Buying used albums, as Ra seems to have done many times, is another way to cut expenses. I certainly agree that not wasting too much money on albums is the best approach. In any case, it looks like even accomplished collectors wonder about the "best" album choices. It's hard to have too many regrets, though, with that beautiful collection to look at.

Bob said...

I incorrectly spelled Antonius in the original post with an extra "o." I've corrected the post, but I want to bring my mistake to everybody's attention so that my bad spelling doesn't perpetuate itself.

zenabi said...

I submitted a comment in the early days of the Filling Spaces blog about the virtues of the Steiner albums. However, after printing off and populating the pages for only four countries for the earliest issues up to the 1990's, it became apparent that the cost of ink cartridges was quickly going to surpass the cost of a set of used albums. (I had purchased a large collection on very basic homemade pages and I wanted to transfer the stamps onto album pages to enjoy a more appealing presentation.)

So, I monitored eBay for a few months and bought a set of Scott Internationals that go to 1994, housed in 22 Scott jumbo binders. It was a remainder collection, but the albums still included many thousands of stamps. I bought the albums on eBay for $780 plus $500 shipping. (New, those albums with binders cost $4600 plus tax and shipping. Incidentally, today a very clean 7-volume set of International albums to 1971, with stamps, sold on eBay for $640.)

A nice bonus was that the albums I purchased included interleaving. Plus, a previous owner had created very neat layouts with thorough descriptions on blank quadrille pages for most of the missing affordable stamps that were not included by Scott in the album; a significant task.

So, as much as I like the Steiner pages, from an affordability standpoint, my experience is that a collector can buy used albums for the cost of the stamps inside them, effectively getting the album pages and binders for the cost of shipping. As others have pointed out, by the time one adds up the costs of paper, binders and especially printer ink cartridges, a Steiner album can become an expensive proposition for a large collection.

I enjoy your blog and appreciate the information that you are sharing. My main collecting interest is the classical era. My Blue Vol. I is copyright 1955, 1964.

(Incidentally, at some point, I plan to sell most of my Scott International collection from the mid-1960's onward. Many of the stamps are a bit too big, bright and shiny for my taste. Easter commemorative stamps from Arab countries? Disney cartoon characters? It is telling that, early on in Jim Jackson's Big Blue blog, he mentions that Ascension's main export is postage stamps.)

Keep up the good work.

Jim said...

Zenabi- your post got me thinking...

Steiner is most valuable for 1840-1940 where Big Blue limits the available spaces. After that, the Scott Internationals do a much better job of providing almost all the possible spaces. So, having a collection in the a internationals after 1940 would be an easy- and cost effective way- to continue with a WW collection.

I agree that, for some reason, I am not attracted to bright and shiny stamps. ;-) I like the stuff before 1960 though, and I have a passive accumulation of stamps from 1940-1960, which I may put in Scott Internationals if I can ever wrest myself from the 1840-1940 stamp era. ;-)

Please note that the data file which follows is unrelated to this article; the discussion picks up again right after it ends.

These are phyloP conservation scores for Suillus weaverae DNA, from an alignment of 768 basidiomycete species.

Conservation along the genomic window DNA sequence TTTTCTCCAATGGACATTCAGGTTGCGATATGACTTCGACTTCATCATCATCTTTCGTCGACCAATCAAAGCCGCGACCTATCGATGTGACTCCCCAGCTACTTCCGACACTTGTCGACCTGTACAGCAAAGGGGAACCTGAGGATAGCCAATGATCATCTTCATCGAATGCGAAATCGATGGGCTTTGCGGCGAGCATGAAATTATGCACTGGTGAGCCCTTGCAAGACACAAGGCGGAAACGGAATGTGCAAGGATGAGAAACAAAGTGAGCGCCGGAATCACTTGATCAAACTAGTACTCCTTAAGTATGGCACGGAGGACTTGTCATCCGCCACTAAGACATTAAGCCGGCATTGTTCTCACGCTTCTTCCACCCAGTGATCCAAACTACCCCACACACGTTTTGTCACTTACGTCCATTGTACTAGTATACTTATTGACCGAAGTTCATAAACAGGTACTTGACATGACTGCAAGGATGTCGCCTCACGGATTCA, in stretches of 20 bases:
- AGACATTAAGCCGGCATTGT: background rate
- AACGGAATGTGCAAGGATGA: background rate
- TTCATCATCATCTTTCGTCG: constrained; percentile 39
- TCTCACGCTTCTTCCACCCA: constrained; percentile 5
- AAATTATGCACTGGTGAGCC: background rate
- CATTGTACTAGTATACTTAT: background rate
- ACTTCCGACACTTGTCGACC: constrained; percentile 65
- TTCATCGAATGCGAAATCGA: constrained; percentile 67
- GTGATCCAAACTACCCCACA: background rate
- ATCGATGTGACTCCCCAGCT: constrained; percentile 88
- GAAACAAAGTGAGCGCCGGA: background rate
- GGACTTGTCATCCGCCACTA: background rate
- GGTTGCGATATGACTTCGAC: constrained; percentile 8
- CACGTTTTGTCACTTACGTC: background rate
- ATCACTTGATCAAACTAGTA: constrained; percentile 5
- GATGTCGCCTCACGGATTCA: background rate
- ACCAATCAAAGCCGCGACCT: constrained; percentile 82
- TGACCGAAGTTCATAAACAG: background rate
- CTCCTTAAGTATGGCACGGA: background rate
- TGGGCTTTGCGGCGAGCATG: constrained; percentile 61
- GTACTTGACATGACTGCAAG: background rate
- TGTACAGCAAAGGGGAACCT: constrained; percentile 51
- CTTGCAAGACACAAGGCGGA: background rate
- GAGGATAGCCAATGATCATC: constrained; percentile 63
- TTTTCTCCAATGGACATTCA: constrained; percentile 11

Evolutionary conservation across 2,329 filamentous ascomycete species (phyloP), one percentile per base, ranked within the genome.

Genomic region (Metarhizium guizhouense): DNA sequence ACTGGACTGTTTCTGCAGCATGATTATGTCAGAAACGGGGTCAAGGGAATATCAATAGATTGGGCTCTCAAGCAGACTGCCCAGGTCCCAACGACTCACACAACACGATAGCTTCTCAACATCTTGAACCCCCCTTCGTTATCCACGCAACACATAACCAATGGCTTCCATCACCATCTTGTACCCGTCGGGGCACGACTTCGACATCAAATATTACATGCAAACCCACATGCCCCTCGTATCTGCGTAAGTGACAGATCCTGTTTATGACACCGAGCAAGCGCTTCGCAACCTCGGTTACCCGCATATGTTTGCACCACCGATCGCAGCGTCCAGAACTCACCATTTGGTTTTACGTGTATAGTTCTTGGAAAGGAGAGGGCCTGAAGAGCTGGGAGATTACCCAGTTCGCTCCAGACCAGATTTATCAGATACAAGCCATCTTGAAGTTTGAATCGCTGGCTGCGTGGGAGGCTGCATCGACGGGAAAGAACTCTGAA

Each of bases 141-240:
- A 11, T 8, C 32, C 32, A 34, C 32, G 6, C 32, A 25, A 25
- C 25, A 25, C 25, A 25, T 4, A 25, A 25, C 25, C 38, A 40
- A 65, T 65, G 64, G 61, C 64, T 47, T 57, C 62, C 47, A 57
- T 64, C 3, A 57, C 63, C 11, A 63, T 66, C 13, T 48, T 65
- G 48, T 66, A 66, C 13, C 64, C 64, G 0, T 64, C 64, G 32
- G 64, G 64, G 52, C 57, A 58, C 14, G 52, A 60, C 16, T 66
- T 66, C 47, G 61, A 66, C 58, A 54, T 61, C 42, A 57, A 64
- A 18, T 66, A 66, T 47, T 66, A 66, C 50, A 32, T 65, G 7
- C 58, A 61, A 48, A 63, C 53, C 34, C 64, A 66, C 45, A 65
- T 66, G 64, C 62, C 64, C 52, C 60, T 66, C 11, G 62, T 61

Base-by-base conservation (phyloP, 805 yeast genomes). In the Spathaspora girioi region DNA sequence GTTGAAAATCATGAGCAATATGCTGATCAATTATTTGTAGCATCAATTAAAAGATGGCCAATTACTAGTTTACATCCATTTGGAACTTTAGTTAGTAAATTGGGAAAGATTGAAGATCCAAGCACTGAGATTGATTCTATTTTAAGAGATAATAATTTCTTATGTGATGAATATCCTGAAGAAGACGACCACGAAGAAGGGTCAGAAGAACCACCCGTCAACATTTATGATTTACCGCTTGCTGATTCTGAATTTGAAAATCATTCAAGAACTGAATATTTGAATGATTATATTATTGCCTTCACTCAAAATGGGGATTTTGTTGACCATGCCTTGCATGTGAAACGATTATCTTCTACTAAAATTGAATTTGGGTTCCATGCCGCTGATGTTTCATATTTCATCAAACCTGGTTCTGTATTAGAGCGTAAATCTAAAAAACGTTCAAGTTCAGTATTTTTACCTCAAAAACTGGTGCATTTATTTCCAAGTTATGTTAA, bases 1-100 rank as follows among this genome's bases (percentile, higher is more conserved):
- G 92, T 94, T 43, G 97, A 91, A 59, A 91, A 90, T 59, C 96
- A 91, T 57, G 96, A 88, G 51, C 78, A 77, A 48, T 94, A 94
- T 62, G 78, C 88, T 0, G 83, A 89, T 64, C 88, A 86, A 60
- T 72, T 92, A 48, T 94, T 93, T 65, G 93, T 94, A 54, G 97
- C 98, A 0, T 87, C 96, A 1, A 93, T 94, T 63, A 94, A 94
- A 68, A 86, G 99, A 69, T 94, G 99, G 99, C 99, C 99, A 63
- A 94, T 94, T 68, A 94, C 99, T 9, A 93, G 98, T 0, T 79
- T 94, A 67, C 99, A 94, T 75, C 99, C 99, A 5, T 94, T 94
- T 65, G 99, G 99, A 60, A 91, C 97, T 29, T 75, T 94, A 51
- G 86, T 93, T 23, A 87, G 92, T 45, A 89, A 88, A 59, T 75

Bob, are you ever tempted to expand the collection from 1940?


Bob said...

Jim, indeed I am tempted. My father bought me my first stamp collection in the mid-1950s and I think that it would be fun to do the Internationals at least through 1949 if not 1955. I have even half-heartedly bid (i.e., unrealistically) on a couple of Volume II's on eBay but so far without success.

James said...

I've thought a lot about the issue of an end date for a world-wide collection. From a historical perspective, 1940 is a very odd choice: right in the middle of WWII, so it leaves out some of the most interesting features of the 20th century, or rather leaves them half-finished. For an earlier date, 1936 would be a much better choice, esp. as it coincides with the end of George V's reign and the early rise of Hitler (this is where Stanley Gibbons' old Ideal Album ends). For a later ending, either the end of WWII and its immediate aftermath (say up to 1947 or 1952), or the early 1960s, when the main phase of decolonisation is effectively concluded. As commentators noted at the time, all those new countries eager for hard currency led to an explosion in the number of stamps. I chose in end to go up to 1962, which maximizes the number of interesting issues but avoids the 'dune' states entirely and keeps the shelf-space just about manageable. The only downside (from my perspective) is a fair bit of Eastern European wallpaper, but when its only a few extra pages per country it doesnt become so dominating as in a collection that goes into the late 1960s and after.
There are also personal grandfather's collection, which I inherited, ended around that time (he died around 1963), and my own childhood album had many items from the late 1950s/early 1960s, so I'd be sorry to miss those for sentimental reasons.
I think for most people choosing what to collect will involve balancing many different factors...though I think it is worth considering some of the larger historical picture (ie larger than the centenary of the Penny Black), as the end-date has such a big impact on the overall shape and interest of a collectiion over time. One thing I do wish for: that the Scott Classic catalog would extend its reach up to the early 1950s, which would make it a lot more useful to me at least, as well as to British Commonwealth collectors.